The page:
THE TYRANNY OF GENDERED PLANNING:
THE NEED FOR TRANSGENDERED SAFE SPACES
The transgendered population has been experiencing an epidemic of violence within urban areas (Namaste, 1996; Doan, 2007, Doan 2010). The most vulnerable people within the LGBT spectrum appear to be trans youth and trans women of color who are sadly the vast majority of those memorialized each year on the Transgender Day of Remembrance website. The fact that most of these women are also involved in sex work simply underlines the point that for many of them discrimination is so intense that this line of work may be their only means of source of income. These ongoing patterns of violence make the need for safe spaces for transgendered and gender queer individuals a pressing need. However Doan (2010) has argued that gender policing in the form of the “tyranny of gender” can have a variety of negative impacts on transgendered individuals across a wide range of spaces, making the need for safer spaces even more imperative. Although planning has been accused of a heterosexist bias (Frisch 2002), this paper challenges the profession by asking what might be the role of planning in creating safer spaces within cities. The paper will use an extensive review of the literature as well as a selection of field visits and interviews in several cities to lay out the dimensions of a trans safe space policy. While some people might argue that existing queer spaces or gayborhoods should be adequate refuges for the gender queer, these spaces have evolved through intense gentrification into zones of highly commodified urban property (Doan and Higgins, 2011). In many such neighborhoods the twin forces of homonormativity and increasing property values have decreased tolerance for crossdressing and/or transgendered individuals who don’t fit into the upscale vibe. The paper will in particular examine the cases of Toronto, Atlanta, and San Francisco to compare and contrast the effects of municipal policies and their impacts on transgendered individuals. One aspect of these policies has been attempts to regulate sex work, especially by transgendered sex workers operating in and near traditional gayborhoods. This paper examines how alternative policies and planning initiatives might be used to create gender neutral safe zones where the visible display of non-normative genders would not only be protected, but encouraged.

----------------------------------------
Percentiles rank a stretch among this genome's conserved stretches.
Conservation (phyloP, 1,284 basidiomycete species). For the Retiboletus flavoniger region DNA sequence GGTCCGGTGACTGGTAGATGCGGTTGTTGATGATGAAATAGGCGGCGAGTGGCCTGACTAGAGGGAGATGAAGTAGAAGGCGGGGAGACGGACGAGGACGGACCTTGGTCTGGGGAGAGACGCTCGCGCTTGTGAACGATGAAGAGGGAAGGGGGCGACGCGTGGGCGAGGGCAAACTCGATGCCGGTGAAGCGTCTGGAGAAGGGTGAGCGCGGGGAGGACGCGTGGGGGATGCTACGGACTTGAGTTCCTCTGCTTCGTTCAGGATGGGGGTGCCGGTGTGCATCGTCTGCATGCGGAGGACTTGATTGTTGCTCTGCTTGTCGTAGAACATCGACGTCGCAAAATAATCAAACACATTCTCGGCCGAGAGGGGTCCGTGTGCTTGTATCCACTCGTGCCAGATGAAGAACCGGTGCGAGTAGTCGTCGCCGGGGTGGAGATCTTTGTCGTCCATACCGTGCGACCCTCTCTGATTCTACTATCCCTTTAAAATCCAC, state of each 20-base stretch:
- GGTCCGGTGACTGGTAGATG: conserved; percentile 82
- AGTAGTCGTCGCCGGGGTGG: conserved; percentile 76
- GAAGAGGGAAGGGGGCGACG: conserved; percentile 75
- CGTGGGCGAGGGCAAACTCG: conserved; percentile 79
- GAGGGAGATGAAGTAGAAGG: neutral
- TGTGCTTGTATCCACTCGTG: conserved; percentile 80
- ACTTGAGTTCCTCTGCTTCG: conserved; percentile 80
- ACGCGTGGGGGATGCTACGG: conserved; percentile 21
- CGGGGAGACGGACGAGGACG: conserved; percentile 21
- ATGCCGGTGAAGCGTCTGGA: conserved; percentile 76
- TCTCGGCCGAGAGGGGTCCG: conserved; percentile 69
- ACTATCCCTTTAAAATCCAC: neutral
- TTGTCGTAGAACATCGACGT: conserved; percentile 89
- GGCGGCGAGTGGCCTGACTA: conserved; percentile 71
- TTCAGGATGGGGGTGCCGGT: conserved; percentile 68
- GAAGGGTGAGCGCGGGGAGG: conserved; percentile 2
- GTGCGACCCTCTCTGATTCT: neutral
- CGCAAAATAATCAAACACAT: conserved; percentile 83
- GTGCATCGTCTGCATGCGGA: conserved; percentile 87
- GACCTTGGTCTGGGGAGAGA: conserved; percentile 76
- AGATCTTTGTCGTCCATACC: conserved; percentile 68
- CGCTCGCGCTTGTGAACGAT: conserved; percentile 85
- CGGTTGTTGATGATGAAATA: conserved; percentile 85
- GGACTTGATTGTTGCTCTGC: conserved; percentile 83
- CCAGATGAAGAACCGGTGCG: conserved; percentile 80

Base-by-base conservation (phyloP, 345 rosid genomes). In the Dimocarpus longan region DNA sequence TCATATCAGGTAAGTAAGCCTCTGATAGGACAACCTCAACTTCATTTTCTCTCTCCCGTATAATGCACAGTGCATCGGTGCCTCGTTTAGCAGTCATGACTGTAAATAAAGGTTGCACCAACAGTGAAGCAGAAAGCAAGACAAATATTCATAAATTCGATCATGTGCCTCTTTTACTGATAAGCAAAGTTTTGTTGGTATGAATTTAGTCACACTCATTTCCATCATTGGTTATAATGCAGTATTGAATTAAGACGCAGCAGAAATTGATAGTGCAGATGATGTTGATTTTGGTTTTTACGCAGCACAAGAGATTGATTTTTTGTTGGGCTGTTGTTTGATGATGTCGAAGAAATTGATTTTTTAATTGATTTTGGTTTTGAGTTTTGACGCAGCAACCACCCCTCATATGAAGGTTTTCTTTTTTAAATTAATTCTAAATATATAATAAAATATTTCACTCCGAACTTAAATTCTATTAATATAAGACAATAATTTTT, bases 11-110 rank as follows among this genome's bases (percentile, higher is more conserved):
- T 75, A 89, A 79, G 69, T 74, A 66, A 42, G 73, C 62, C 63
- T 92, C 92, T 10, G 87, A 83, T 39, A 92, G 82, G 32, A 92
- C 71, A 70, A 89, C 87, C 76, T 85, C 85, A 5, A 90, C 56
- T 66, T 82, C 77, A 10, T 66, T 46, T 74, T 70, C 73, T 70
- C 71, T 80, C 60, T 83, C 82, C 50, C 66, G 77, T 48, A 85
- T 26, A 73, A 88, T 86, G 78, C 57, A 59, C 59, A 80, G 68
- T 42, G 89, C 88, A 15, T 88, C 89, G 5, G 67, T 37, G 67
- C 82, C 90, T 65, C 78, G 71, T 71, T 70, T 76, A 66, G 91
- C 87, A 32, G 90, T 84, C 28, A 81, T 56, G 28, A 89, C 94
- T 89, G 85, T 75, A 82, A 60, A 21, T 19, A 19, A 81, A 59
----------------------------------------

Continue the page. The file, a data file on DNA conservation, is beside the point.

Doan, Petra. 2007. Queers in the American city: Transgendered perceptions of urban spaces.
Gender, Place and Culture 14: 57–74.
Doan, Petra. 2010. The Tyranny of Gendered Spaces: Living Beyond the Gender Dichotomy. Gender, Place and Culture, 17, 635-654.
Doan, Petra and Higgins, H. 2011. The Demise of Queer Space? Resurgent Gentrification and the Assimilation of LGBT Neighborhoods, Journal of Planning Education and Research 31(1) 6–25.
Frisch, M. 2002. Planning as a heterosexist project. Journal of Planning Education and Research 21:254-66.
Namaste, Ki. 1996. Gender bashing: Sexuality, gender, and the regulation of public space.
Environment and Planning D: Society and Self 14, no. 2: 221–40.
Petra Doan is Professor in the Department of Urban and Regional Planning at Florida State University. She conducts research on planning issues on transgender experiences of the city and explores the relationship between urban planning and the wider LGBTQ community. Most notably, she has edited two books: Queerying Planning: Challenging Heteronormative Assumptions and Reframing Planning Practice published in 2011 by Ashgate and Planning and LGBTQ Communities: the Need for Inclusive Queer Space published by Routledge in 2015. She also has published a number of related articles in Gender, Place, and Culture, Women’s Studies Quarterly, Environment and Planning A, and the Journal of Planning Education and Research.